"You really understand Rockwell’s work in a whole new way when you realize he grew up on the West Side. He formed a view of the world that can be traced right back to 103rd Street. You’ve got to imagine he was struck by the great disparities of wealth in New York City even then, and that awareness stuck with him through his career. You can see it in subtle but important ways in so much of his work."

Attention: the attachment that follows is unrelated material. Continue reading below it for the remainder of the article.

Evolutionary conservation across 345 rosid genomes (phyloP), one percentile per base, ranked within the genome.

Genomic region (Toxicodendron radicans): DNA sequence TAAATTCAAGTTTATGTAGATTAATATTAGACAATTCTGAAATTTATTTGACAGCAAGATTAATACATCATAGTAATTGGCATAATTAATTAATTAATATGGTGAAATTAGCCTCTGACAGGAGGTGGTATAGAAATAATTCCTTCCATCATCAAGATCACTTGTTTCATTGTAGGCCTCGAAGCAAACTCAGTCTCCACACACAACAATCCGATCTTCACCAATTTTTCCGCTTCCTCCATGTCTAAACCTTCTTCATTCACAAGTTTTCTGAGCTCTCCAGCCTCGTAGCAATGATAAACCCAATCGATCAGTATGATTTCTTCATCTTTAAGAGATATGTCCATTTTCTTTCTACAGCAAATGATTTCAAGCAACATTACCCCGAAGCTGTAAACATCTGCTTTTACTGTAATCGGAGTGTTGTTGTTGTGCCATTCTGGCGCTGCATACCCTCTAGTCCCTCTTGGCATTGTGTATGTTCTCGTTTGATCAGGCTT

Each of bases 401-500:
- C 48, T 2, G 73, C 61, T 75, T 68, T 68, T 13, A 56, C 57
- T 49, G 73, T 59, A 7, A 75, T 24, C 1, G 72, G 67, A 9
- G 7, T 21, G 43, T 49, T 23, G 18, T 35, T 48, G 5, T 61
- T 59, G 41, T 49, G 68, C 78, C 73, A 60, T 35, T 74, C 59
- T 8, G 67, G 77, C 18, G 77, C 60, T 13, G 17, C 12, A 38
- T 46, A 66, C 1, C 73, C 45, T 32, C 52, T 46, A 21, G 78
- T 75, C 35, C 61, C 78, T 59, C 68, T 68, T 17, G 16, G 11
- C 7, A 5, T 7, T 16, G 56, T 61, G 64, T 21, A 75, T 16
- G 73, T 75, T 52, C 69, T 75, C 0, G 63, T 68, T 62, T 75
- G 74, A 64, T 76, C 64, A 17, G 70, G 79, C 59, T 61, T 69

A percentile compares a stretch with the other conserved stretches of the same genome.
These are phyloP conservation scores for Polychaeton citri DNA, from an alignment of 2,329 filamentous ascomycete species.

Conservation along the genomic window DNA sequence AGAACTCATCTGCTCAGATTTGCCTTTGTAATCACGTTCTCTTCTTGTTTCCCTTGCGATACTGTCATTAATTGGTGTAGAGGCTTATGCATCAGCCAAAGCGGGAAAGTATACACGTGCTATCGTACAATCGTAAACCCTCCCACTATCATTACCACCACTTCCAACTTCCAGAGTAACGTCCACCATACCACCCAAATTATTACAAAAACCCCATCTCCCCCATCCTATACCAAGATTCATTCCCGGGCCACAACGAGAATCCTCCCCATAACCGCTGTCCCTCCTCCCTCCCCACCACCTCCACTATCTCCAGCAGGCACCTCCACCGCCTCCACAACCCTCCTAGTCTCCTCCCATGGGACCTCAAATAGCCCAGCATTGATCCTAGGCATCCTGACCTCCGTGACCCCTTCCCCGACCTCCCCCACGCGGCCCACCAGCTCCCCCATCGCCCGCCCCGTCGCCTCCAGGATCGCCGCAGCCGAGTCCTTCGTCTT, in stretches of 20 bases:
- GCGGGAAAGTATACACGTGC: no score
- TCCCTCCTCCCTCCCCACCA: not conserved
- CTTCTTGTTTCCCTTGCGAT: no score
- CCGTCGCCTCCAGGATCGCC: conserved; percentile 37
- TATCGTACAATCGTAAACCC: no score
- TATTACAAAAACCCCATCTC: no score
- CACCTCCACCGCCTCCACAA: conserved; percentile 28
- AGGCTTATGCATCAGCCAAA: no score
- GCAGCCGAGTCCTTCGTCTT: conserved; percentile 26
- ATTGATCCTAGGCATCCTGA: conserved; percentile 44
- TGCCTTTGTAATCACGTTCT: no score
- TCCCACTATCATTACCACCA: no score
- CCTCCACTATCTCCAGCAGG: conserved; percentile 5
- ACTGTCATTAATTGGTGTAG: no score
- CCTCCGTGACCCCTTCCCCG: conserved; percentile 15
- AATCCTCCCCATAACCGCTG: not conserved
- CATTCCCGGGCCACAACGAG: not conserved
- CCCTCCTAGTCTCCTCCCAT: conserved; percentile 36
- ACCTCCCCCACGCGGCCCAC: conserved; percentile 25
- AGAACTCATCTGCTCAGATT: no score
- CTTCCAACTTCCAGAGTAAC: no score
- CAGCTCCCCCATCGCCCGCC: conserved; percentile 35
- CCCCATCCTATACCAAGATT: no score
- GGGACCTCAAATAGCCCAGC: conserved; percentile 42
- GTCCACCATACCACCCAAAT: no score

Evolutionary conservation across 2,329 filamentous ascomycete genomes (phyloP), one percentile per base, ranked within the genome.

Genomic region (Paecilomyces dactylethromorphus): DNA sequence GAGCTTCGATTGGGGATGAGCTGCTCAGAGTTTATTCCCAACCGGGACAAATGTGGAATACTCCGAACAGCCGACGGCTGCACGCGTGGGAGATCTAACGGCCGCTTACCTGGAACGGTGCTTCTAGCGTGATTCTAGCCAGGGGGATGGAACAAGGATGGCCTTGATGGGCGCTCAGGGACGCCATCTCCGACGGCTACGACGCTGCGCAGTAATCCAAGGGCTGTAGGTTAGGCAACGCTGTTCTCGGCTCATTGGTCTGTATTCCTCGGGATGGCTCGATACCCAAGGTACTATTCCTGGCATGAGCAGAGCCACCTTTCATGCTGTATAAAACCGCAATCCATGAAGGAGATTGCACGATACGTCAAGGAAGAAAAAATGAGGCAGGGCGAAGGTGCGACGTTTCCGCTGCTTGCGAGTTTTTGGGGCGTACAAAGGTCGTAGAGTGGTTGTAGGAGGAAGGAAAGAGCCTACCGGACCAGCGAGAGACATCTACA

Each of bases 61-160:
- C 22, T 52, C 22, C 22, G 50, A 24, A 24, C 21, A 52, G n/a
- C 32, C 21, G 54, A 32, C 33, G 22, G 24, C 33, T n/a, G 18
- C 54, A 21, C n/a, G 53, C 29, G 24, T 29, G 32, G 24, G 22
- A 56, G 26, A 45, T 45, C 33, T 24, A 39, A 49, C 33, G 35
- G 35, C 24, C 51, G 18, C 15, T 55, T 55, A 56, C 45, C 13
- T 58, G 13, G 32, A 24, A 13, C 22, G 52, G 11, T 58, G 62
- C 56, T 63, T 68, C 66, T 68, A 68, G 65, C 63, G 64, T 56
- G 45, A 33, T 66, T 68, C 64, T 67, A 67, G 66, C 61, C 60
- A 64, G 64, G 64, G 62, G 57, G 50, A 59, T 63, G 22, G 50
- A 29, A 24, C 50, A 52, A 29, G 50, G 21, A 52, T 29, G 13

Said Mark Levine, chairman of the New York City Council’s Parks Committee, who was part of the process of getting West 103rd between Broadway and Amsterdam Avenue renamed Norman Rockwell Place. (Some high school students got it started, and they were pretty impressed by the artwork: "The first time I went to the museum, I was like, this can’t be a painting.")
We tend to think of the same few Normal Rockwell paintings, and they're not the ones that show the city, like this one, called "Homecoming" (1945):